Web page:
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56 minutes ago, luisma said:

Apologies, I mistakenly thought the  images were based on Ubuntu by exchanged emails and forums posting with you when I started using HQPE, that's why I decided to go with Ubuntu and your custom kernel. By off the shelf I was referring to Linux packages and kernels not Linux entire distributions.

 

OK, the bootable image is not related to Ubuntu or normal distro packages. It is Linux thing custom built from source code.

 

I run two servers with Ubuntu Server 18.04 (low-TDP Core i5 machines built by me), one with Debian 9 (Core i5 NUC) and one with Fedora Minimal 29 (Logic Supply CL100). All headless servers without any graphical stuff installed or monitor connected. All these run HQPlayer Embedded.

 

In addition I have various things like the UpSquared running my HQPlayer OS image. And I also test the HQPlayer OS image on NUC 7i7BNH, but don't normally use it there (loud fans).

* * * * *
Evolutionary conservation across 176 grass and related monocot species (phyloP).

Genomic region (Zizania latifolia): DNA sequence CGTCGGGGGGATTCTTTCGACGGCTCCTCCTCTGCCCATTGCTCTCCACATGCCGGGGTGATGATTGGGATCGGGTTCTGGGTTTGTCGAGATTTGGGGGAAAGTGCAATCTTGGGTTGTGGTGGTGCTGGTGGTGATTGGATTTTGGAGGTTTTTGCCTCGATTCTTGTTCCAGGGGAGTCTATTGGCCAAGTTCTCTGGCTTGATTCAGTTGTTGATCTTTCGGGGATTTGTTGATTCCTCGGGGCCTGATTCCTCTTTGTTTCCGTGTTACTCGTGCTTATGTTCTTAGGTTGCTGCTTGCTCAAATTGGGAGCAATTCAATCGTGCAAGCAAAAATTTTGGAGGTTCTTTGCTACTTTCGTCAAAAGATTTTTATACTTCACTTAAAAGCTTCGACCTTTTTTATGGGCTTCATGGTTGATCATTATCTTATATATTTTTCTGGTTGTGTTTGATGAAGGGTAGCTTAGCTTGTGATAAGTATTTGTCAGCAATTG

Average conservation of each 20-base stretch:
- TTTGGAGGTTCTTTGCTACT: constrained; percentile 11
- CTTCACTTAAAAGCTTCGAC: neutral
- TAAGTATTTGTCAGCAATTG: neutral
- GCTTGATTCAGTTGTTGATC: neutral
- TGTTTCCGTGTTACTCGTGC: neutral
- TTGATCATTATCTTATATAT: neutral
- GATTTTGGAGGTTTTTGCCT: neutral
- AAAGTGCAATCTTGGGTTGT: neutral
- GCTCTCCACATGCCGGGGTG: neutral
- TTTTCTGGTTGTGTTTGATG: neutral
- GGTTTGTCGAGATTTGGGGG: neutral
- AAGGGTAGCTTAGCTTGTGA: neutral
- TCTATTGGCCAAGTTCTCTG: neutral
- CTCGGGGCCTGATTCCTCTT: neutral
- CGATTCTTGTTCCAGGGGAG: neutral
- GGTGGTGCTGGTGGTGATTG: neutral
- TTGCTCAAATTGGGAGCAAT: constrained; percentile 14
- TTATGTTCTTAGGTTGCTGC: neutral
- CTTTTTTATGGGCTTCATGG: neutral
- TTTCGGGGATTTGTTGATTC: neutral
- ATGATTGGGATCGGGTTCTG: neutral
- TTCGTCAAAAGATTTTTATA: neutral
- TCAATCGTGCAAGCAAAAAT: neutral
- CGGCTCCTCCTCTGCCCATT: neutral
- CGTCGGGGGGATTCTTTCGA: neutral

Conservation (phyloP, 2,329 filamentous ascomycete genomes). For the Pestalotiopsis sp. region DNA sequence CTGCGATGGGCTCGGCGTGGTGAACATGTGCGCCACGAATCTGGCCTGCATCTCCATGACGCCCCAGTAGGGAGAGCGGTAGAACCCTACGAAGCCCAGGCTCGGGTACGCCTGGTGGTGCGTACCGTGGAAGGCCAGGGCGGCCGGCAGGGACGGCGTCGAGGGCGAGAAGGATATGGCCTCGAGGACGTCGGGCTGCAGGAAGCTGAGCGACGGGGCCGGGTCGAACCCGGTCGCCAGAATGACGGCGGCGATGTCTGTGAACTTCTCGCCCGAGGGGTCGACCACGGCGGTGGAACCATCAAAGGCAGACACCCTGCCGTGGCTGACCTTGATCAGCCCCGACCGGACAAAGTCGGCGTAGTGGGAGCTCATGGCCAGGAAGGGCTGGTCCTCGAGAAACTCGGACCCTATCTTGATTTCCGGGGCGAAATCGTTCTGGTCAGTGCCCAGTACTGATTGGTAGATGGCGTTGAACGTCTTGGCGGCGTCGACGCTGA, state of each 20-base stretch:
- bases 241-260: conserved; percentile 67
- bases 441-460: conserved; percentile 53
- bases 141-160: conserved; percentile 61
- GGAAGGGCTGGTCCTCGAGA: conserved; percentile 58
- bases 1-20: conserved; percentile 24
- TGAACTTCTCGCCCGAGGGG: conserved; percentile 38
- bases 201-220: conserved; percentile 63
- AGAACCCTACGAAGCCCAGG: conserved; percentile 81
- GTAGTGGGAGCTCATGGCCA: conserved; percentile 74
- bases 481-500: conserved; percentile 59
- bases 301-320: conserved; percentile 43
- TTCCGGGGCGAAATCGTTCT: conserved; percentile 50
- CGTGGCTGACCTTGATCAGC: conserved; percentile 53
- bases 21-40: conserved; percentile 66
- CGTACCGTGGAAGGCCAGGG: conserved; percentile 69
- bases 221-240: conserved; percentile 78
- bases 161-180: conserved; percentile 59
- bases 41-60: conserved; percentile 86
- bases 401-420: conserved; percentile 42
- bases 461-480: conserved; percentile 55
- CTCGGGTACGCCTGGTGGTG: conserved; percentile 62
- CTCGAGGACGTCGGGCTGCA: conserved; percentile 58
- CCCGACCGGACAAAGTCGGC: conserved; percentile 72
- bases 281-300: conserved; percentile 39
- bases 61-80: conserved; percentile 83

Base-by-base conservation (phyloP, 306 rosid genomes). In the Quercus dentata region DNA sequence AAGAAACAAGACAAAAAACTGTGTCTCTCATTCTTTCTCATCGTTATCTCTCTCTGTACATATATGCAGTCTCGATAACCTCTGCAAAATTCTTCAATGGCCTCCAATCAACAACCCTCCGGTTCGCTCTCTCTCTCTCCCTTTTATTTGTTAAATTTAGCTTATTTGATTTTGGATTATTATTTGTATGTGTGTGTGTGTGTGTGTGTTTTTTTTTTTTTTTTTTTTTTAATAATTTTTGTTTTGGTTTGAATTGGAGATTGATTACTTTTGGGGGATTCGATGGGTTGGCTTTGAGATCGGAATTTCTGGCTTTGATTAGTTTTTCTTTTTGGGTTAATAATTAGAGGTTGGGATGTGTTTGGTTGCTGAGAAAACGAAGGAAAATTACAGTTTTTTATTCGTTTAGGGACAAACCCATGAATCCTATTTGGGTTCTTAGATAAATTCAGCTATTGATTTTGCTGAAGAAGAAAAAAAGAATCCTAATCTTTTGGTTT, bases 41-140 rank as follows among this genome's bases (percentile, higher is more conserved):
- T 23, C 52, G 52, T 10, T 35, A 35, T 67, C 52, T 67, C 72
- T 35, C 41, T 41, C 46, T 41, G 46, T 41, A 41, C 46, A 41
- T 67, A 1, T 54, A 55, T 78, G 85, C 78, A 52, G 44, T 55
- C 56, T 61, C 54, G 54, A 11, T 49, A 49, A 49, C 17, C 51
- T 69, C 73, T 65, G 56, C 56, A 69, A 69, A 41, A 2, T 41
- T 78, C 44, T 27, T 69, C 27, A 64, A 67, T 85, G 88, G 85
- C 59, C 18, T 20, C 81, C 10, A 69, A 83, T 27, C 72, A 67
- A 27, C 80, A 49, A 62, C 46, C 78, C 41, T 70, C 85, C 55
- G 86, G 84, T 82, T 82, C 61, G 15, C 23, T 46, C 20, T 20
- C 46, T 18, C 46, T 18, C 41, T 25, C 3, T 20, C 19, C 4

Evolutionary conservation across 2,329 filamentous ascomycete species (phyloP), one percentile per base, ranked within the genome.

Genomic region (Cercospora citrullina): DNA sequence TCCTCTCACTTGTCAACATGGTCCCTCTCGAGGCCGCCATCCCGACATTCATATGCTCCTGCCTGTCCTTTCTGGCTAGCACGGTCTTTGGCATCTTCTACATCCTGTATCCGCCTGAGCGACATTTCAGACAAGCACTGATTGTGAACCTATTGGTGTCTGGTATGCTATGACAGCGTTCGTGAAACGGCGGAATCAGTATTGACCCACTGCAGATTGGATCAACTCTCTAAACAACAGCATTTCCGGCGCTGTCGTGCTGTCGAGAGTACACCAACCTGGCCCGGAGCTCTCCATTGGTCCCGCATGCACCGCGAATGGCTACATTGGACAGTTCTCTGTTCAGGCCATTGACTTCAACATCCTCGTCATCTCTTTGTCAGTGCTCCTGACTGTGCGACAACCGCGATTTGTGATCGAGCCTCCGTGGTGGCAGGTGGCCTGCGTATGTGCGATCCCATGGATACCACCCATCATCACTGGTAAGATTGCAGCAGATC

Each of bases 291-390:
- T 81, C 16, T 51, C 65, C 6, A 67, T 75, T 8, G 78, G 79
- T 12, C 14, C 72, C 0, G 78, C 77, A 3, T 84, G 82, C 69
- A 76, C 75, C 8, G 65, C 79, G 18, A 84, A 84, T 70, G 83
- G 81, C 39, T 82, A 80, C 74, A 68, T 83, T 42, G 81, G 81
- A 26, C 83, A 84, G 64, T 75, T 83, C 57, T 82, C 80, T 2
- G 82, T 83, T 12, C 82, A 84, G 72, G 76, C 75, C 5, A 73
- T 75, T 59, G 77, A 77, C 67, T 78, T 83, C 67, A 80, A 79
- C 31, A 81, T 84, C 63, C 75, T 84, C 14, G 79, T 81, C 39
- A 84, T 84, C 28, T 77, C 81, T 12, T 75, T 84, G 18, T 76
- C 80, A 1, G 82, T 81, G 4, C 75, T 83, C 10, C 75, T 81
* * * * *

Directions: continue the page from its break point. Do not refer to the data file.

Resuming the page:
Choice of the OS mainly depends on what exactly one wants to do. If you for example want to install Roon things on the same machine, then HQPlayer OS is not the right choice, because it doesn't have many things needed by Roon, and it is quite hard to add those afterwards.

 

1 hour ago, luisma said:

So the bootable image contains HQPE I assume, or is it Linux HQP?

 

It is HQPE, it doesn't have any graphics things or such, intended for headless systems. It does have some command line utilities to allow small adjustments and checking system details if one wants to. But it doesn't have full-blown command line capabilities even. It doesn't have any package management things either. It is supposed to be more like "device firmware", not a regular OS. You "flash" it to a device and go, that's it.

 

NAA images share the same core OS, but they have even less software components, because NAA needs almost nothing.

 


Signalyst - Developer of HQPlayer

Pulse & Fidelity - Software Defined Amplifiers

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Thank you, I understand now, I have Roon and HQPE running along on the same server 18.04 NUCi7 and Roon Bridge / NAA on Celeron with 18.04.

 

I am going to try the bootable image as well to see if there are any differences (at least noticeable) on SQ